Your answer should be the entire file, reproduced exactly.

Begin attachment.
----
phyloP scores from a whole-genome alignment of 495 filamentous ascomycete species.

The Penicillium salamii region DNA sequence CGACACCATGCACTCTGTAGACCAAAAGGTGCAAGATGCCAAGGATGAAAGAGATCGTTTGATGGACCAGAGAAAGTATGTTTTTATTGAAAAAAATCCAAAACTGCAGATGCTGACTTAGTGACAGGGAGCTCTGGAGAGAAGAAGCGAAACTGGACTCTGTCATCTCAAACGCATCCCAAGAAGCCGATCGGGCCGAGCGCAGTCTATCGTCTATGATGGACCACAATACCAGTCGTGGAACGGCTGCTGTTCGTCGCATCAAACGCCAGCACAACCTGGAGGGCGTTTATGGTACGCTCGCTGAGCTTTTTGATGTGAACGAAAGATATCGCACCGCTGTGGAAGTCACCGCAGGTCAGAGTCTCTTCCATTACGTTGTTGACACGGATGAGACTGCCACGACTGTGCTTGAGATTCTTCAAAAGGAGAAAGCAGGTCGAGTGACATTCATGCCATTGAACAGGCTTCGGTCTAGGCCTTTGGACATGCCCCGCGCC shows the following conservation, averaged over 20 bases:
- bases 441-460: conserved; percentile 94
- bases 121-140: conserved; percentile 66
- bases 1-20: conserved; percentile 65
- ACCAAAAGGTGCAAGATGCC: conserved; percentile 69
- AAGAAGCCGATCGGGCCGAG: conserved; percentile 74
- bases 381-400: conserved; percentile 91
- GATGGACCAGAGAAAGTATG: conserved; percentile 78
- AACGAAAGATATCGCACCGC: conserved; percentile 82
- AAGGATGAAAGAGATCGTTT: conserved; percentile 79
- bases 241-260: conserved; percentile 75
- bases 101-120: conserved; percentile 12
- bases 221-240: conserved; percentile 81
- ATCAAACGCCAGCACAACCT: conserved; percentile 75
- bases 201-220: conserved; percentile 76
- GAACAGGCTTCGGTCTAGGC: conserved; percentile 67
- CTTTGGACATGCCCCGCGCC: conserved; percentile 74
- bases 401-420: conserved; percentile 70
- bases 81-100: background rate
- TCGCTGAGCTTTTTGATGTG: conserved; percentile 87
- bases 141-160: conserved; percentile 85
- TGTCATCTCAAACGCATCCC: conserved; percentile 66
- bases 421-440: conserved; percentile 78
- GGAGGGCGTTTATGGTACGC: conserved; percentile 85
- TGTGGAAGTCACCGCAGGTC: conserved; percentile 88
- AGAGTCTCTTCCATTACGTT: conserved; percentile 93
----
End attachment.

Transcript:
phyloP scores from a whole-genome alignment of 495 filamentous ascomycete species.

The Penicillium salamii region DNA sequence CGACACCATGCACTCTGTAGACCAAAAGGTGCAAGATGCCAAGGATGAAAGAGATCGTTTGATGGACCAGAGAAAGTATGTTTTTATTGAAAAAAATCCAAAACTGCAGATGCTGACTTAGTGACAGGGAGCTCTGGAGAGAAGAAGCGAAACTGGACTCTGTCATCTCAAACGCATCCCAAGAAGCCGATCGGGCCGAGCGCAGTCTATCGTCTATGATGGACCACAATACCAGTCGTGGAACGGCTGCTGTTCGTCGCATCAAACGCCAGCACAACCTGGAGGGCGTTTATGGTACGCTCGCTGAGCTTTTTGATGTGAACGAAAGATATCGCACCGCTGTGGAAGTCACCGCAGGTCAGAGTCTCTTCCATTACGTTGTTGACACGGATGAGACTGCCACGACTGTGCTTGAGATTCTTCAAAAGGAGAAAGCAGGTCGAGTGACATTCATGCCATTGAACAGGCTTCGGTCTAGGCCTTTGGACATGCCCCGCGCC shows the following conservation, averaged over 20 bases:
- bases 441-460: conserved; percentile 94
- bases 121-140: conserved; percentile 66
- bases 1-20: conserved; percentile 65
- ACCAAAAGGTGCAAGATGCC: conserved; percentile 69
- AAGAAGCCGATCGGGCCGAG: conserved; percentile 74
- bases 381-400: conserved; percentile 91
- GATGGACCAGAGAAAGTATG: conserved; percentile 78
- AACGAAAGATATCGCACCGC: conserved; percentile 82
- AAGGATGAAAGAGATCGTTT: conserved; percentile 79
- bases 241-260: conserved; percentile 75
- bases 101-120: conserved; percentile 12
- bases 221-240: conserved; percentile 81
- ATCAAACGCCAGCACAACCT: conserved; percentile 75
- bases 201-220: conserved; percentile 76
- GAACAGGCTTCGGTCTAGGC: conserved; percentile 67
- CTTTGGACATGCCCCGCGCC: conserved; percentile 74
- bases 401-420: conserved; percentile 70
- bases 81-100: background rate
- TCGCTGAGCTTTTTGATGTG: conserved; percentile 87
- bases 141-160: conserved; percentile 85
- TGTCATCTCAAACGCATCCC: conserved; percentile 66
- bases 421-440: conserved; percentile 78
- GGAGGGCGTTTATGGTACGC: conserved; percentile 85
- TGTGGAAGTCACCGCAGGTC: conserved; percentile 88
- AGAGTCTCTTCCATTACGTT: conserved; percentile 93